Secret Cinema

Laura Marling :: Secret Cinema, Hackney, 13-6-13

I’m just so out of touch with all the 20-something East London hipsters. Apparently, since 2007, Secret Cinema have been putting on event ‘experiences’, which look a little like those murder mystery weekends in stately homes they used to (hardly ever) give away on The Crystal Maze. One previous event, I was told, was Shawshank Redemption-themed, with attendees turned into orange jumpsuit-clad inmates and imprisoned for the evening (before a screening of the film of course). Last week, I started to receive mysterious emails written by the ‘master of the house Thomas Undine’, telling me about a 1927 ball at The Grand Eagle Hotel. I was instructed to dress my finest, bring unwanted books, a gift for a stranger, a photograph of an old lover, and so on.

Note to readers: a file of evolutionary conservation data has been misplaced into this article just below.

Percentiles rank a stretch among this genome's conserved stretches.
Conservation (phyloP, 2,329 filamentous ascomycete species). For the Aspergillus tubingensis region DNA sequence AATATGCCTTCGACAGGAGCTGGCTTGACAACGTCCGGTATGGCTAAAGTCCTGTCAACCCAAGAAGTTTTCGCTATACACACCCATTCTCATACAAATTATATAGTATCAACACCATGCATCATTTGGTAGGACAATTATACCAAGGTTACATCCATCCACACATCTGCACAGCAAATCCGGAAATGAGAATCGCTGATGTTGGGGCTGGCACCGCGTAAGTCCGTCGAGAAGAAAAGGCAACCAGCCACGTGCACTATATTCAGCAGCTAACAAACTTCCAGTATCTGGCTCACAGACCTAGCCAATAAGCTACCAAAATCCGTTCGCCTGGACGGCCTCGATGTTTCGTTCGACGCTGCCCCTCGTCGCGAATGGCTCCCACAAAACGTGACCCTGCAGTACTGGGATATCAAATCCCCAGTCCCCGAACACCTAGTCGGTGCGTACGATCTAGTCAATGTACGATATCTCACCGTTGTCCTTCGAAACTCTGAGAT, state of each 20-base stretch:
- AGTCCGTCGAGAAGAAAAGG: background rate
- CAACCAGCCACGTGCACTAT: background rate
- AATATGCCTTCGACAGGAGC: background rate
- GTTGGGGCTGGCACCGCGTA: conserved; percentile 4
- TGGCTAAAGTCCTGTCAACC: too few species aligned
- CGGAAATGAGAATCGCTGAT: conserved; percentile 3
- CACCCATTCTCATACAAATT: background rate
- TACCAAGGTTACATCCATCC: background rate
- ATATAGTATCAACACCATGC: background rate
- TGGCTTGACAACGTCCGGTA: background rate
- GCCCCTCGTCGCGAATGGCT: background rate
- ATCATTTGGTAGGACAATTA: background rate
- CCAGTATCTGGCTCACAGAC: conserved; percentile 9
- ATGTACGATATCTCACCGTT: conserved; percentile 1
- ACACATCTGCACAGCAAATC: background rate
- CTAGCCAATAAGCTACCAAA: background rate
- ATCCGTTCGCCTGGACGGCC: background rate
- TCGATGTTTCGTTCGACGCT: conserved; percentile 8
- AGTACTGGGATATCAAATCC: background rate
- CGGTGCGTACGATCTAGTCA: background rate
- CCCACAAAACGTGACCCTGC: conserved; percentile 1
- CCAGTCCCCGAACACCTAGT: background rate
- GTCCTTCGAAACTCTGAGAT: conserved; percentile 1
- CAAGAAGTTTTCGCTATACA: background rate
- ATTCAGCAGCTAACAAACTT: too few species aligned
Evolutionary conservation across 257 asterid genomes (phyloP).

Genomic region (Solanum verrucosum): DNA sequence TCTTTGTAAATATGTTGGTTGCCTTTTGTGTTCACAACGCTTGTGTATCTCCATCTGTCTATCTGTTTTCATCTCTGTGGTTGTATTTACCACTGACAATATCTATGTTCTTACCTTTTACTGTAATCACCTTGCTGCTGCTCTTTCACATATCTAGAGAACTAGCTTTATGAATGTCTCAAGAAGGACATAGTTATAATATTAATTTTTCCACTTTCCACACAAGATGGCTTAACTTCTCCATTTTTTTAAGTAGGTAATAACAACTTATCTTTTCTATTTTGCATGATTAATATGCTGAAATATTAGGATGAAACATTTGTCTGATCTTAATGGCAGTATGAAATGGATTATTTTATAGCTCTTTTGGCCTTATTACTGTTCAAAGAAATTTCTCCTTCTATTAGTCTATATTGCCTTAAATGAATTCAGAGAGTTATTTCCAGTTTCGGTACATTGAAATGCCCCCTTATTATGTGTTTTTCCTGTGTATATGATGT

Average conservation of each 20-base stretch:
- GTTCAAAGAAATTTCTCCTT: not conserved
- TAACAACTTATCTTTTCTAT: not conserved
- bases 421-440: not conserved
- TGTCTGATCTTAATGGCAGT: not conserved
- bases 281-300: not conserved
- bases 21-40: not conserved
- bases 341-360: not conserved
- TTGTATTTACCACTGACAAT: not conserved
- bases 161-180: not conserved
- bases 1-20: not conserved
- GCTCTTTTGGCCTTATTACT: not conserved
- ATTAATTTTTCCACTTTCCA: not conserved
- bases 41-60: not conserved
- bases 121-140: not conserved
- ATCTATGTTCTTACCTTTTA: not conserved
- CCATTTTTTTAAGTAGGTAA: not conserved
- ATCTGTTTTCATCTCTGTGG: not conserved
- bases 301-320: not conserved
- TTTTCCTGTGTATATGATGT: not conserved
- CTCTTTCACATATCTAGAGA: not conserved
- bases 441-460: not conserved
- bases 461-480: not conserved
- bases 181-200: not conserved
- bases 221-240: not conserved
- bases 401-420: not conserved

I’m always game for a bit of adventure and a weird night out so off I went to darkest Hackney. The venue, which was cryptically referred to in the email as ‘opposite 212 Victoria Park Road’, turned out to be a former school. Lined up outside were gentlemen in tuxes, and ladies in evening dresses and flapper garb (I was dressed smartly, but no ball gown for me), many of whom were holding bunches of flowers for the lady of the house Josephine Undine (took me ages to realise that Undine is a track from Laura’s new album).